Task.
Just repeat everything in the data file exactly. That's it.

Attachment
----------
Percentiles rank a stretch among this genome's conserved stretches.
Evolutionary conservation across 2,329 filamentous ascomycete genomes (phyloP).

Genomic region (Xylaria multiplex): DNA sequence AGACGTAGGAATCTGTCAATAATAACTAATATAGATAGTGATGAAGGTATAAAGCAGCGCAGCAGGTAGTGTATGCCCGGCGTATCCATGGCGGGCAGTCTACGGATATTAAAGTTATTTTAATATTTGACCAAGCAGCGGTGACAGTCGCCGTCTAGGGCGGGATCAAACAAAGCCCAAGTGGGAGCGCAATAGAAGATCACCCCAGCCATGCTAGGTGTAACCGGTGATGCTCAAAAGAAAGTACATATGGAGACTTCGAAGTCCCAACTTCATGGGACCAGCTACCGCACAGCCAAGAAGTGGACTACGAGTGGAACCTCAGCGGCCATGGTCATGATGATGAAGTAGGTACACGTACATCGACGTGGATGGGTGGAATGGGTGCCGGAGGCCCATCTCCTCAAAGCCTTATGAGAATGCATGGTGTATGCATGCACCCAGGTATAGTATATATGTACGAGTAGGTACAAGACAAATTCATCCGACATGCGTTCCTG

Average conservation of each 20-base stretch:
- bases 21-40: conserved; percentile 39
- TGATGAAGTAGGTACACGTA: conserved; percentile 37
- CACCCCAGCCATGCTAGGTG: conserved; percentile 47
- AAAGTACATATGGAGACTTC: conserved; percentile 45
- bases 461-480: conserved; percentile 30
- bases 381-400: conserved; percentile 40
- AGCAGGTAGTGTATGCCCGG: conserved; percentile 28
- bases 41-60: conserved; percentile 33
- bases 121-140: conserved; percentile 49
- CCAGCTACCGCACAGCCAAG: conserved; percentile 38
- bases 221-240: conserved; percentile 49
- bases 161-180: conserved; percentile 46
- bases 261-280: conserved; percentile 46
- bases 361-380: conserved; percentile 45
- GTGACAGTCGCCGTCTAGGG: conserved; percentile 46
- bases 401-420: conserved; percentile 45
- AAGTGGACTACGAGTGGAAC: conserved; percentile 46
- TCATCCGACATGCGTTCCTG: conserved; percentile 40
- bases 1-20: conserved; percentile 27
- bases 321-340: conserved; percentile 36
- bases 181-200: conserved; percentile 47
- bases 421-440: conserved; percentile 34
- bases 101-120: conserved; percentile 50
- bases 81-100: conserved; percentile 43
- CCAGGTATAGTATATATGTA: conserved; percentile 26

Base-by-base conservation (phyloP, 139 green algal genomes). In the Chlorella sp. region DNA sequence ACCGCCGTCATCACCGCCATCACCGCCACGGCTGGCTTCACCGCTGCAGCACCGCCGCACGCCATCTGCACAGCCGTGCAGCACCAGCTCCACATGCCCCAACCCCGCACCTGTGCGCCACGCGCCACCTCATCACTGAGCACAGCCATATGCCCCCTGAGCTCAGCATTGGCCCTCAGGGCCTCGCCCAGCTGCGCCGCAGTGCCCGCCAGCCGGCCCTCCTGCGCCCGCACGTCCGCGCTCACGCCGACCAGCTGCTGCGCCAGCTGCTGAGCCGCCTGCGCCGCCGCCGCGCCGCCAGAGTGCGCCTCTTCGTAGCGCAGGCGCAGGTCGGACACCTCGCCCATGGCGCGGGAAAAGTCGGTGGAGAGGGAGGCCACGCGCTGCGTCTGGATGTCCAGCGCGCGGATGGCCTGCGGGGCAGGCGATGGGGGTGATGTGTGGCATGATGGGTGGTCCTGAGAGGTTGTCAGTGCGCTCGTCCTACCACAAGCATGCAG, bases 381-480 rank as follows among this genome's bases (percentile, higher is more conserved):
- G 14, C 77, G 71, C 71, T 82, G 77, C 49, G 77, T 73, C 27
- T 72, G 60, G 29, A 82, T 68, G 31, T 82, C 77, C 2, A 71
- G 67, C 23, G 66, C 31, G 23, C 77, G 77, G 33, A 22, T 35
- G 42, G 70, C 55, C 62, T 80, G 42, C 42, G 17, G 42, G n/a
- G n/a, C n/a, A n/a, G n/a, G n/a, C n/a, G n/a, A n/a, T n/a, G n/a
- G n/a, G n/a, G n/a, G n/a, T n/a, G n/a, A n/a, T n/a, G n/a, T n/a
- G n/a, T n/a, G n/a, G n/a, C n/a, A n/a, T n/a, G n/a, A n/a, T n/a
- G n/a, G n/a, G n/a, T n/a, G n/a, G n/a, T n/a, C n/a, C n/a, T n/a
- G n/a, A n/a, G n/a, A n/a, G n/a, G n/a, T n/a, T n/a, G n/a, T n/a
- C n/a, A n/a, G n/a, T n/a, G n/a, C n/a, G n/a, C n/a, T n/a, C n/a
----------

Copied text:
Percentiles rank a stretch among this genome's conserved stretches.
Evolutionary conservation across 2,329 filamentous ascomycete genomes (phyloP).

Genomic region (Xylaria multiplex): DNA sequence AGACGTAGGAATCTGTCAATAATAACTAATATAGATAGTGATGAAGGTATAAAGCAGCGCAGCAGGTAGTGTATGCCCGGCGTATCCATGGCGGGCAGTCTACGGATATTAAAGTTATTTTAATATTTGACCAAGCAGCGGTGACAGTCGCCGTCTAGGGCGGGATCAAACAAAGCCCAAGTGGGAGCGCAATAGAAGATCACCCCAGCCATGCTAGGTGTAACCGGTGATGCTCAAAAGAAAGTACATATGGAGACTTCGAAGTCCCAACTTCATGGGACCAGCTACCGCACAGCCAAGAAGTGGACTACGAGTGGAACCTCAGCGGCCATGGTCATGATGATGAAGTAGGTACACGTACATCGACGTGGATGGGTGGAATGGGTGCCGGAGGCCCATCTCCTCAAAGCCTTATGAGAATGCATGGTGTATGCATGCACCCAGGTATAGTATATATGTACGAGTAGGTACAAGACAAATTCATCCGACATGCGTTCCTG

Average conservation of each 20-base stretch:
- bases 21-40: conserved; percentile 39
- TGATGAAGTAGGTACACGTA: conserved; percentile 37
- CACCCCAGCCATGCTAGGTG: conserved; percentile 47
- AAAGTACATATGGAGACTTC: conserved; percentile 45
- bases 461-480: conserved; percentile 30
- bases 381-400: conserved; percentile 40
- AGCAGGTAGTGTATGCCCGG: conserved; percentile 28
- bases 41-60: conserved; percentile 33
- bases 121-140: conserved; percentile 49
- CCAGCTACCGCACAGCCAAG: conserved; percentile 38
- bases 221-240: conserved; percentile 49
- bases 161-180: conserved; percentile 46
- bases 261-280: conserved; percentile 46
- bases 361-380: conserved; percentile 45
- GTGACAGTCGCCGTCTAGGG: conserved; percentile 46
- bases 401-420: conserved; percentile 45
- AAGTGGACTACGAGTGGAAC: conserved; percentile 46
- TCATCCGACATGCGTTCCTG: conserved; percentile 40
- bases 1-20: conserved; percentile 27
- bases 321-340: conserved; percentile 36
- bases 181-200: conserved; percentile 47
- bases 421-440: conserved; percentile 34
- bases 101-120: conserved; percentile 50
- bases 81-100: conserved; percentile 43
- CCAGGTATAGTATATATGTA: conserved; percentile 26

Base-by-base conservation (phyloP, 139 green algal genomes). In the Chlorella sp. region DNA sequence ACCGCCGTCATCACCGCCATCACCGCCACGGCTGGCTTCACCGCTGCAGCACCGCCGCACGCCATCTGCACAGCCGTGCAGCACCAGCTCCACATGCCCCAACCCCGCACCTGTGCGCCACGCGCCACCTCATCACTGAGCACAGCCATATGCCCCCTGAGCTCAGCATTGGCCCTCAGGGCCTCGCCCAGCTGCGCCGCAGTGCCCGCCAGCCGGCCCTCCTGCGCCCGCACGTCCGCGCTCACGCCGACCAGCTGCTGCGCCAGCTGCTGAGCCGCCTGCGCCGCCGCCGCGCCGCCAGAGTGCGCCTCTTCGTAGCGCAGGCGCAGGTCGGACACCTCGCCCATGGCGCGGGAAAAGTCGGTGGAGAGGGAGGCCACGCGCTGCGTCTGGATGTCCAGCGCGCGGATGGCCTGCGGGGCAGGCGATGGGGGTGATGTGTGGCATGATGGGTGGTCCTGAGAGGTTGTCAGTGCGCTCGTCCTACCACAAGCATGCAG, bases 381-480 rank as follows among this genome's bases (percentile, higher is more conserved):
- G 14, C 77, G 71, C 71, T 82, G 77, C 49, G 77, T 73, C 27
- T 72, G 60, G 29, A 82, T 68, G 31, T 82, C 77, C 2, A 71
- G 67, C 23, G 66, C 31, G 23, C 77, G 77, G 33, A 22, T 35
- G 42, G 70, C 55, C 62, T 80, G 42, C 42, G 17, G 42, G n/a
- G n/a, C n/a, A n/a, G n/a, G n/a, C n/a, G n/a, A n/a, T n/a, G n/a
- G n/a, G n/a, G n/a, G n/a, T n/a, G n/a, A n/a, T n/a, G n/a, T n/a
- G n/a, T n/a, G n/a, G n/a, C n/a, A n/a, T n/a, G n/a, A n/a, T n/a
- G n/a, G n/a, G n/a, T n/a, G n/a, G n/a, T n/a, C n/a, C n/a, T n/a
- G n/a, A n/a, G n/a, A n/a, G n/a, G n/a, T n/a, T n/a, G n/a, T n/a
- C n/a, A n/a, G n/a, T n/a, G n/a, C n/a, G n/a, C n/a, T n/a, C n/a